Toyota Motor Corp., which last year overtook General Motors Co. to become the world’s largest automaker even as its profit margins lagged behind the industry, is riding a weakening yen that has Detroit executives concerned.
With Toyota Motor Corp. back on top as the world’s largest automaker, President Akio Toyoda isn’t looking to a relative youngster like the Prius hybrid to defend that lead. Instead, he’s counting on a middle-aged veteran: the 47-year-old Corolla.
Japan’s Nikkei 225 Stock Average fell 11.80, or 0.1 percent, to 9,642.12 as of the 3 p.m. close in Tokyo. The following were among the most active shares in the Japanese market today. Stock symbols are in parentheses after company names.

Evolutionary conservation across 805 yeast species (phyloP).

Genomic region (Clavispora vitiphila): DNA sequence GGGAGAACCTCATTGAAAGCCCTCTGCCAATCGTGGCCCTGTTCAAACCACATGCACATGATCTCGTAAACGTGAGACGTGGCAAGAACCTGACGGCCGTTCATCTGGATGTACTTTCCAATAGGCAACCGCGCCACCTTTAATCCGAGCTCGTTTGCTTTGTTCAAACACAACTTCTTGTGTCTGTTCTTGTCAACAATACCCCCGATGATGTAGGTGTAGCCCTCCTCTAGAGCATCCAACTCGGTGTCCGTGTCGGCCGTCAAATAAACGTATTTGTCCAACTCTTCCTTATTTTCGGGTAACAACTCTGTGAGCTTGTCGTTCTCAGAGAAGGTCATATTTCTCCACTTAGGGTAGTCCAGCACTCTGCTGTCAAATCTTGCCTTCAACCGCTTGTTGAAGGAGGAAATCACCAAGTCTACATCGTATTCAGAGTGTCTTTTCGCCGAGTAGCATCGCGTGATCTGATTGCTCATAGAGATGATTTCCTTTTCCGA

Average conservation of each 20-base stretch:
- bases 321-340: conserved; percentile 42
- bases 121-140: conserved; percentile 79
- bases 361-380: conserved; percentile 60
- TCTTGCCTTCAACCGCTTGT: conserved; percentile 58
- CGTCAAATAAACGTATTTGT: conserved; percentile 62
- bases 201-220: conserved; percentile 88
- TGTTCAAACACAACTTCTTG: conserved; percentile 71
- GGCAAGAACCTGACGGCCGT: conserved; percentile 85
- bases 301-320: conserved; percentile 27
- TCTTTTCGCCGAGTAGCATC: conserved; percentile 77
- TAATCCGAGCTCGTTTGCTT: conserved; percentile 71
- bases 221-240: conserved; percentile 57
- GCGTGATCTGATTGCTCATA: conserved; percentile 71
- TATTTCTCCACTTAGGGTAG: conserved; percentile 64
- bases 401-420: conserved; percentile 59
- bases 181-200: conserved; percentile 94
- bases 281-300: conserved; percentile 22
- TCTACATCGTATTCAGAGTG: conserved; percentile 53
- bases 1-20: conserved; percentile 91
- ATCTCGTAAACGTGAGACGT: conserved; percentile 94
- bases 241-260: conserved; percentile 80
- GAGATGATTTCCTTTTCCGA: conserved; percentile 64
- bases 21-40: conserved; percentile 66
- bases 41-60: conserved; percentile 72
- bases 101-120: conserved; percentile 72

Most Japanese stocks fell, led by banks and brokerages, as the Wall Street Journal said the scale of U.S. Federal Reserve asset purchases may be less than anticipated. Exporters gained as the yen weakened.
Many people of a certain age remember Mazda Motor Corp.’s catchy ads from the 1970s. “Piston engines go boing-boing,” they said. “Mazda goes hummmm.” The voiceover sang: “There’s nothing like it on the road today; the rotary engine is here to stay.”
Carlos Ghosn, poised to make Nissan Motor Co. into Japan’s most profitable automaker for the first time since at least 1992, is returning to the type of bold pronouncement he was known for a decade ago.